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Discussion on: Why I can't recommend Clean Architecture by Robert C Martin

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Devin Goble

Your comment resonates with me because you specifically discuss principles. The world we live in is highly polarized. Software development is not immune to this issue. As we gain experience as professionals, we will naturally accumulate opinions on how things should be done. This is OK. Our strong opinions relieve us of indecision. They give us a jumping off point. They help us navigate difficult problems quickly, and with confidence.

The danger is in what can happen if our opinions become absolute rules. If that occurs, our problem solving will be formulaic. Rules only apply in specific situations. Therefore our designs become less flexible, and we will have trouble with new classes of problems.

Principles can help. We should analyze our own opinions, as well as the opinions of others, and try to discern what the underlying principles are. Take the D in SOLID. DRY is a principle and is always a valid approach. However, the degree to which we apply DRY is not an absolute. This is born out with countless StackOverflow questions where people are tying themselves, and their code, in knots to try to inappropriately reuse a particular class across multiple domains because somehow they got the idea that DRY is a rule.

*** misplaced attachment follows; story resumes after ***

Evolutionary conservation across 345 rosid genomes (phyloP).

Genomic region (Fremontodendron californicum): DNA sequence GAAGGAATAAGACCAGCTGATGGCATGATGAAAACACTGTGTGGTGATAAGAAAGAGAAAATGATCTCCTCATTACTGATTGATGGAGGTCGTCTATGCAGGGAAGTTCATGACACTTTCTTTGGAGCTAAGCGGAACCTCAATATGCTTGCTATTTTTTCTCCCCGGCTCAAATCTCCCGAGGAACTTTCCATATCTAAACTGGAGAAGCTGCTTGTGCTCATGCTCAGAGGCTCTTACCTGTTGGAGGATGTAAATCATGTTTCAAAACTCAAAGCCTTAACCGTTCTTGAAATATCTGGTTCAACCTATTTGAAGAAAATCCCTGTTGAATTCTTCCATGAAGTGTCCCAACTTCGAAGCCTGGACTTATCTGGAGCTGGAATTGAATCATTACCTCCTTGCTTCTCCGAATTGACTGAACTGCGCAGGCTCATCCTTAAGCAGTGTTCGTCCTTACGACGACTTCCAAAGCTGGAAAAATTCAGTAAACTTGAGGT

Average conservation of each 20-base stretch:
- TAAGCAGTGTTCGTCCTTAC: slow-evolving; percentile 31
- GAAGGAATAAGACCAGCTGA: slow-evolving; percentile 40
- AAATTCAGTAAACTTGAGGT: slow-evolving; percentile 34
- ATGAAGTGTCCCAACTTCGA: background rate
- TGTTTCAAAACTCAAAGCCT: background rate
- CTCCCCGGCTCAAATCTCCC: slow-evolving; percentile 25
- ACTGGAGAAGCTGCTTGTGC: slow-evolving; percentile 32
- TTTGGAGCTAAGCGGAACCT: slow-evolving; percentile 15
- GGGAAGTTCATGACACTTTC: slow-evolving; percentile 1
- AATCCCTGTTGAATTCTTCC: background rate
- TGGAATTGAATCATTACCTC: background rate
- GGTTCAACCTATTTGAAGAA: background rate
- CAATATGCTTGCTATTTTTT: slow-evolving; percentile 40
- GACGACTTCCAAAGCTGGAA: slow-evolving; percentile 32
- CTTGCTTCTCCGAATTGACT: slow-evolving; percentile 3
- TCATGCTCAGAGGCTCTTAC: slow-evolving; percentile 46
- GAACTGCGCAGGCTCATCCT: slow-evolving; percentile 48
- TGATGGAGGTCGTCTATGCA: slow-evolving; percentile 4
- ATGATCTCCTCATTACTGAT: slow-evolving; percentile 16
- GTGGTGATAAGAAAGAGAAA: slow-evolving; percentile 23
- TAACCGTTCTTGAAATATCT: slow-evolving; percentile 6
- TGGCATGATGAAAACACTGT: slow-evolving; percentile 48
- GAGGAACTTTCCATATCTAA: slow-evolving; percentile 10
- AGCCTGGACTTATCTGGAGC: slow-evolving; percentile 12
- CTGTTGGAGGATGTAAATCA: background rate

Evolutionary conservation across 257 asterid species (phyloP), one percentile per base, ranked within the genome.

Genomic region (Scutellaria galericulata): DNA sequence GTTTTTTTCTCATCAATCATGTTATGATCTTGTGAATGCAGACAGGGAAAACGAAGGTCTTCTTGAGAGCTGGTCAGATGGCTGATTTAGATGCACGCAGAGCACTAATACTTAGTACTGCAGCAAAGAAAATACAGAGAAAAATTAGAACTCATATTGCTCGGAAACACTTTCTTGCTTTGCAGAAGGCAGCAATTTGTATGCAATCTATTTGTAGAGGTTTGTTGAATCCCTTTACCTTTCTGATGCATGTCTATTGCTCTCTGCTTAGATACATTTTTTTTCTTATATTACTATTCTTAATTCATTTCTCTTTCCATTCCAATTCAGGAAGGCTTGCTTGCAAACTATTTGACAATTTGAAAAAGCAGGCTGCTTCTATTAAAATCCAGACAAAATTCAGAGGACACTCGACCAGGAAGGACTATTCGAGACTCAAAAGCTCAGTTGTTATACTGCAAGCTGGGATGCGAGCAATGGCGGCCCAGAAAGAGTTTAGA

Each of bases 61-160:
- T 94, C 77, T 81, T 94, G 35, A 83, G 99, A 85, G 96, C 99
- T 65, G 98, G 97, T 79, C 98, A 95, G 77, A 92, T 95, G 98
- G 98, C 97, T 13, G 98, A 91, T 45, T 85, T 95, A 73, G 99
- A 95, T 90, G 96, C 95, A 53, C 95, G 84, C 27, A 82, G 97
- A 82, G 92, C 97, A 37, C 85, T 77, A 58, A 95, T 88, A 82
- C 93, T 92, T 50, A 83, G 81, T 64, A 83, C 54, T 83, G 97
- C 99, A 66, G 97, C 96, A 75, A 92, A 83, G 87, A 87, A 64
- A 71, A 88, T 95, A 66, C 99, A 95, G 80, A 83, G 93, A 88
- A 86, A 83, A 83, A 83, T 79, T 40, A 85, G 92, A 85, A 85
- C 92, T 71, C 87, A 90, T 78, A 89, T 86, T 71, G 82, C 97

Learning to think, and design, in this way is a skill that comes through practice. When we first start off, there's nothing wrong with following a few absolutes. However as the scope of our responsibility grows, so must our ability to throw out those absolutes. Think of it like teaching a child that the stove is hot. When they are very young, we might tell them only that they must never touch the stove, a heater, the hot metal of a car, or a light bulb. As they get older, though, we expand on that and explain in simple terms why they must not touch these things. As they get continue to grow, we might explain in more detail the dangers of high heat. Now, we are no longer telling them specific things to avoid, but giving them a principle to help them avoid any kind of burn.

Is Clean Architecture full of Uncle Bob's opinions? Yes, and that's just fine by me. He has a lot of experience, and he's chosen to share some of it with us in the hopes that we might have an easier time. His opinion is no less valid than anybody else. We all have different experiences, and therefore different opinions. If we can learn to extract the principles and use them to augment our own experience, then we'll be better off as individuals and as an industry.